Trade Directory Of Junagadh District

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About Junagadh

History :

The name evokes visions of old forts and medieval walls, palaces and tombs. And yet it seems almost paradoxical, that Junagadh is best known neither for the majestic Uparkot fortress which still dominates the city nor for the newer walled city of the Nawabi period, but for its association with Emperor Ashoka, who relinquished warfare after witnessing death and destruction during the battle of Kalinga and carved inscriptions preaching the Buddhist philosophy of ethical conquest rather than military conquest. One of the major sets of the Rock Edicts of Ashoka is still legibly inscribed on a rock on the outskirts of Junagadh. The edicts are protected by the Archaeological Survey of India building. The inscriptions were reported in 1822 by Todd, but really came to light only in 1837 when Rev. Dr. John Wilson copied them and in 1843 when the Royal Asiatic Society published them in the Bombay Branch Journal. The 16 principles preach virtues like matery of the senses, purity of  thought, gratitude, devotion, self control, secular thinking and kindness, while opposing animal sacrifice and greed. They speak of repentance for death and destruction caused during wars waged by Ashoka, his pilgrimages and his attempts to send people around the realm to preach the principles of non-violence.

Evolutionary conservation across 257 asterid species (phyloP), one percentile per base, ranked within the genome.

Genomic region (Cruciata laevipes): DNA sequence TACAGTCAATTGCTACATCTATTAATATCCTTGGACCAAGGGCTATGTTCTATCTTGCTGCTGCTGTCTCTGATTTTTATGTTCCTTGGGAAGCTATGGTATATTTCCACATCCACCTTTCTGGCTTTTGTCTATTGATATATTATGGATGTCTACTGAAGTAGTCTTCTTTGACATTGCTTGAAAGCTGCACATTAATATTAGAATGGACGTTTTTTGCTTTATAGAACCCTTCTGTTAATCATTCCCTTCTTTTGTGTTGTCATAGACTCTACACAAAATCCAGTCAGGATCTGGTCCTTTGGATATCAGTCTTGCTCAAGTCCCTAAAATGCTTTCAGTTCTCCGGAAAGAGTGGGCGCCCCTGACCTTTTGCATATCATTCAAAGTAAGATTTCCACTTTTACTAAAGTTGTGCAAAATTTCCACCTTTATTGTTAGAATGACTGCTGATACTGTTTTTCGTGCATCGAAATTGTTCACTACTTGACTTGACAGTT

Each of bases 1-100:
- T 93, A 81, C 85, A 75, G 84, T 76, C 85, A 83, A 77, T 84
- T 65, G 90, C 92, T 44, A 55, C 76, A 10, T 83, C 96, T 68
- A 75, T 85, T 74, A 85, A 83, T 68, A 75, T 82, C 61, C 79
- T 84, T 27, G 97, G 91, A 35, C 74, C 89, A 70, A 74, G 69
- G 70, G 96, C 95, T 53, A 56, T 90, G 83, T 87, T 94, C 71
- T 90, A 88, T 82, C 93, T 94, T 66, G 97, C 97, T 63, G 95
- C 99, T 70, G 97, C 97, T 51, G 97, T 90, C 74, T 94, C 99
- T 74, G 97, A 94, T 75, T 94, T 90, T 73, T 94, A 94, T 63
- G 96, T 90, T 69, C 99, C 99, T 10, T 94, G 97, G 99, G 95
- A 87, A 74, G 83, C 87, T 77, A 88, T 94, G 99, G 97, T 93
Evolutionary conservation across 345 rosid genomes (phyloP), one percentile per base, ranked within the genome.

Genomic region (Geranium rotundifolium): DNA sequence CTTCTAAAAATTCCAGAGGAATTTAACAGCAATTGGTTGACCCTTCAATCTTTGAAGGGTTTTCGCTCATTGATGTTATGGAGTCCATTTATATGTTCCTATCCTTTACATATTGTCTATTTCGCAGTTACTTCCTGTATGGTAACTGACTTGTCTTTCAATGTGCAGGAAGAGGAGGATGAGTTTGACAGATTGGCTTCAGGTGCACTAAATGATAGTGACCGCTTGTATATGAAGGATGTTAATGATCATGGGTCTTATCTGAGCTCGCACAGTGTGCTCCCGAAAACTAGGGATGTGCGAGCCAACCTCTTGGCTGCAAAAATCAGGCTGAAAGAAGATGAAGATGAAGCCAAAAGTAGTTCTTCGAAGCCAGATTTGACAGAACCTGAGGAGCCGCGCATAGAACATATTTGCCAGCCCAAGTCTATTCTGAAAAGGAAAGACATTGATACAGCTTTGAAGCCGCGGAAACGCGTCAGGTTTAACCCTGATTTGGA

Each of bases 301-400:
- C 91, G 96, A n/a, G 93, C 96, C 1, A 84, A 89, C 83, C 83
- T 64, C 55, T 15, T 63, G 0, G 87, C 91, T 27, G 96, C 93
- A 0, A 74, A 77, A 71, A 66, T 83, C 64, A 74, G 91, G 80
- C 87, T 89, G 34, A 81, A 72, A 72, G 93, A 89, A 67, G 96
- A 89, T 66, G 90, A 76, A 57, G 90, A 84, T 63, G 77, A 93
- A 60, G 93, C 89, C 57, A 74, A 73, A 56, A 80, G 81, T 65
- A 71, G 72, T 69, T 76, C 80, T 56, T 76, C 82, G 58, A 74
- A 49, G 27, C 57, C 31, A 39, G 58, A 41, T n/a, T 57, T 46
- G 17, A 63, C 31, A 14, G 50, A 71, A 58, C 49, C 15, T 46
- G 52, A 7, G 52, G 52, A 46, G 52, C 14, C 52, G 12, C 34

Another famous peace maker in the historic annals of Junagadh is the religious poet Narsinh Mehta who dwelt here from 1414-1480 AD. His shrine can still be seen in the city, and his portrait stands alongside one of Mahatma Gandhi's at the railway station.


Narsinh Mehta Sarovar

Unique people's participation scheme for preservation of water